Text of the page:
It is becoming increasingly clear that Shane needs a little help, too.

Dylan is brilliant, and we all know that, but his grades are not good. Shane is brilliant and we all know that – except Shane. And while his grades were spectacular at the beginning of the year, they have gone rapidly downhill without the attention Shane needs.

We’re a little late to pull up his grades this year. But we can certainly work on study skills and prepare for next year.

After all, Shane will be taking two high-school-level classes next year, which means they will go on his college transcript. Yep, college. It’s already time to worry about his college transcript.

He is 12.

Click! Click! Click!

I seem to be aging rapidly as my kids are growing, and I am worrying about – among other things – how my brain is behaving. It doesn’t appear to be as capable as it once was of handling simple math, for example. It doesn’t seem to recall simple words as quickly as it once did. Words like “anonymous” and “toaster” occasionally elude me.

This is annoying, so I decided to play some simple brain games online to help my brain revive.

I’m happy to have this option. In fact, I rather enjoy puzzles, and my youth is filled with video game madness. So I was looking forward to this task.

Unfortunately, these games are not terribly fun. They are okay – and I would certainly recommend them to anyone worried about their brain’s decline – but when it comes right down to it, I struggle through some of the games.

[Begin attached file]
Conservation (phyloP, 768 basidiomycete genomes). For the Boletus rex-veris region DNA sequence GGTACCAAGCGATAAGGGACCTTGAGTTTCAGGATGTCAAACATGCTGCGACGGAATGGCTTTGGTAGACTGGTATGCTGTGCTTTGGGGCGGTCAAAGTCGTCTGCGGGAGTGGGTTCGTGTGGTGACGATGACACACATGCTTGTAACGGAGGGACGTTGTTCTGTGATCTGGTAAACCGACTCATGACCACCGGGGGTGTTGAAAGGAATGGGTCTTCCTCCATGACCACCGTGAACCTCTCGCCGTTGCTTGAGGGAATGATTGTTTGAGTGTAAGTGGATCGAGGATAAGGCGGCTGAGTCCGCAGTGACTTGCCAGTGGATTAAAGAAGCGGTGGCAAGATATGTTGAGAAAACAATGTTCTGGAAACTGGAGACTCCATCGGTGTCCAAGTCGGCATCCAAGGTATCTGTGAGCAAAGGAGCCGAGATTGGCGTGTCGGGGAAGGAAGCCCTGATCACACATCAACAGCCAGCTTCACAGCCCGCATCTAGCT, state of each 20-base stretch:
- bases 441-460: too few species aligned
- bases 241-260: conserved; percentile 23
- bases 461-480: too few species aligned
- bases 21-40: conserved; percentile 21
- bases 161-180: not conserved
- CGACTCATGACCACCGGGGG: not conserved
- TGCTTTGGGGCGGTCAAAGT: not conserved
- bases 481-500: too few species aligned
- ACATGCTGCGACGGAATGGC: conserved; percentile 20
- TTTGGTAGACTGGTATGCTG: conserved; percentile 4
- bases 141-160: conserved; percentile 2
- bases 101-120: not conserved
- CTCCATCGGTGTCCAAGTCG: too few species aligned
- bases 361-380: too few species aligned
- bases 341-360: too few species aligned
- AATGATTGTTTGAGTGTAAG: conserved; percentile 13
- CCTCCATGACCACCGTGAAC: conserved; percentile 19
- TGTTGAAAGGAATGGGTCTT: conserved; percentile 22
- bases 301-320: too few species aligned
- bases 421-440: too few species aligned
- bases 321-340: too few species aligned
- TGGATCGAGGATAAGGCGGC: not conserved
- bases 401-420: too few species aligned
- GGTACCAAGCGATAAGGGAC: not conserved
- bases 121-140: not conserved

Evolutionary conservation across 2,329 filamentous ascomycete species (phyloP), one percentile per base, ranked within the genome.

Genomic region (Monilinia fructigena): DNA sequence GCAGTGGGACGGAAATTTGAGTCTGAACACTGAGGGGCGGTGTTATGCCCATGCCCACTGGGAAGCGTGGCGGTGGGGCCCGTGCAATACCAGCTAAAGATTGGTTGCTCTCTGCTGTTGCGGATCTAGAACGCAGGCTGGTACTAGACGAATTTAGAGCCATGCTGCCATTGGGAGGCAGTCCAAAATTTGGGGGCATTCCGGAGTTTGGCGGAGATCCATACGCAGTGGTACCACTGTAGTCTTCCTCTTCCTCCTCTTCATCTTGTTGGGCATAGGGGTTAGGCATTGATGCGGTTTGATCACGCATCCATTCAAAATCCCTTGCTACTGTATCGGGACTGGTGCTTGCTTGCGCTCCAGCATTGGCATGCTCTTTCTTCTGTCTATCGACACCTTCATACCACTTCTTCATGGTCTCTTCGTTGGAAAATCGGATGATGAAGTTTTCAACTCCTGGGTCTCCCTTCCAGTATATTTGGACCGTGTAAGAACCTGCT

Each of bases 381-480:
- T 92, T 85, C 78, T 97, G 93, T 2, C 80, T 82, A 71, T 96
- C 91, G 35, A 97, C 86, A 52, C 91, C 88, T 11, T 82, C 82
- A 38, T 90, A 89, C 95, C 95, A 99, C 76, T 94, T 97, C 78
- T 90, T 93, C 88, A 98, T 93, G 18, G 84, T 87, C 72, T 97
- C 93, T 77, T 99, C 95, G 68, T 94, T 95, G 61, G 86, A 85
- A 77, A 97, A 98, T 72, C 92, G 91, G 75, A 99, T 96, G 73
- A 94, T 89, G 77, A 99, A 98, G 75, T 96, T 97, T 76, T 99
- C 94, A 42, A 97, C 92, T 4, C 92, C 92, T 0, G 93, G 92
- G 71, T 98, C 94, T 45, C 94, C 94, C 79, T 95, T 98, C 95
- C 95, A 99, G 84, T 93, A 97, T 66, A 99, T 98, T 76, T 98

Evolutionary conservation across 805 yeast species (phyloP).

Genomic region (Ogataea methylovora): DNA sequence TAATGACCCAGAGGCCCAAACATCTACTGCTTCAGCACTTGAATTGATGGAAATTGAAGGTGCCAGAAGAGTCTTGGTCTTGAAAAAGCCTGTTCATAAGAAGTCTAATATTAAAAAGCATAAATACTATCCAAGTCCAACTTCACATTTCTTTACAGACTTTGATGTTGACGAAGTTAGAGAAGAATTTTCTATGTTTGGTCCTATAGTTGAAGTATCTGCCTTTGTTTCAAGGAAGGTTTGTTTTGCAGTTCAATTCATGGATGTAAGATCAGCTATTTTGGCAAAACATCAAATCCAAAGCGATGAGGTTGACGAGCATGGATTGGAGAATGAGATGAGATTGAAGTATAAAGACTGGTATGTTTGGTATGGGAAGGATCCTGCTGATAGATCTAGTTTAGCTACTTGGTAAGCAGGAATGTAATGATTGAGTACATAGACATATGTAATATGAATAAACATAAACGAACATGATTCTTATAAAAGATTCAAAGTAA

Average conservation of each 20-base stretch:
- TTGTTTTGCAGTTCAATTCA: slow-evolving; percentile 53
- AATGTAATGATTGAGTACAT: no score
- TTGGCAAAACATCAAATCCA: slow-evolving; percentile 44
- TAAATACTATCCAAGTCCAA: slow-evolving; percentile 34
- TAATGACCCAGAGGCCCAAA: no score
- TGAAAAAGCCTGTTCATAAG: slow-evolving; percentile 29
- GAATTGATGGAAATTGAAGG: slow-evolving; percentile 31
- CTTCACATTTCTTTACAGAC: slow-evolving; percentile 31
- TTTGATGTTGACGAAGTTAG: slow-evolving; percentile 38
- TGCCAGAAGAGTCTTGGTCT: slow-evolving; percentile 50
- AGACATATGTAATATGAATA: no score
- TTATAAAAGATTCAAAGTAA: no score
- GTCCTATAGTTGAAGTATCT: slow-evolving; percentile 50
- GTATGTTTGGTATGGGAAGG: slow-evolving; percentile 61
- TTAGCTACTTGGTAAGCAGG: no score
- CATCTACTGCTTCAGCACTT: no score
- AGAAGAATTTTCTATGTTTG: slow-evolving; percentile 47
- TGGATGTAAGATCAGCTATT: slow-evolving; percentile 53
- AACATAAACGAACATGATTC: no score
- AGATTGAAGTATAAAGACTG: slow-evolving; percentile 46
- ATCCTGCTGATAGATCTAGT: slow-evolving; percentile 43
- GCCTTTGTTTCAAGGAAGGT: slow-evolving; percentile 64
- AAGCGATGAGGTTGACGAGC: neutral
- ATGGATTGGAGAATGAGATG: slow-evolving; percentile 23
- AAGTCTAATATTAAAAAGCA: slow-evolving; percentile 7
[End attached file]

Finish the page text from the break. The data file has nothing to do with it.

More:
After a particularly poor experience trying to figure out a tip for a waitress, I decided to play Countdown. It is an incredibly simple (though not easy) math game with three numbers and a goal. You can choose your own difficulty level, so I chose “2” out of 10 (“very easy”).

There are three math problems, and no time limit. I love that there is no time limit. But it took me ten minutes to get the first answer. And after spending ten minutes on the second problem, I whined aloud.

Dylan was playing the piano in the other room. “Dylan,” I called over the piano. “Can you help me?”

Usually this means he needs to lift a box for me, or reach something on a top shelf. But today, it was math.

“What?” he asked, coming in, ready to lift.

“I can’t do this math problem,” I said. I explained the concept.

Dylan grabbed the mouse, went click! click! click! and the problem was done.

“Thanks,” I said.

“Sure,” he said, and went back to the piano.

I went on to the next problem. As I was studying it, and studying it, and studying it, Shane came home from school. He walked in while I was still perplexed.

“That looks like fun,” he said.

“I am not having fun,” I said. “Go ahead. Give it a try.”

Shane clicked! six times before he had the answer.

I let him do the next three problems by himself. And I went off to do the laundry.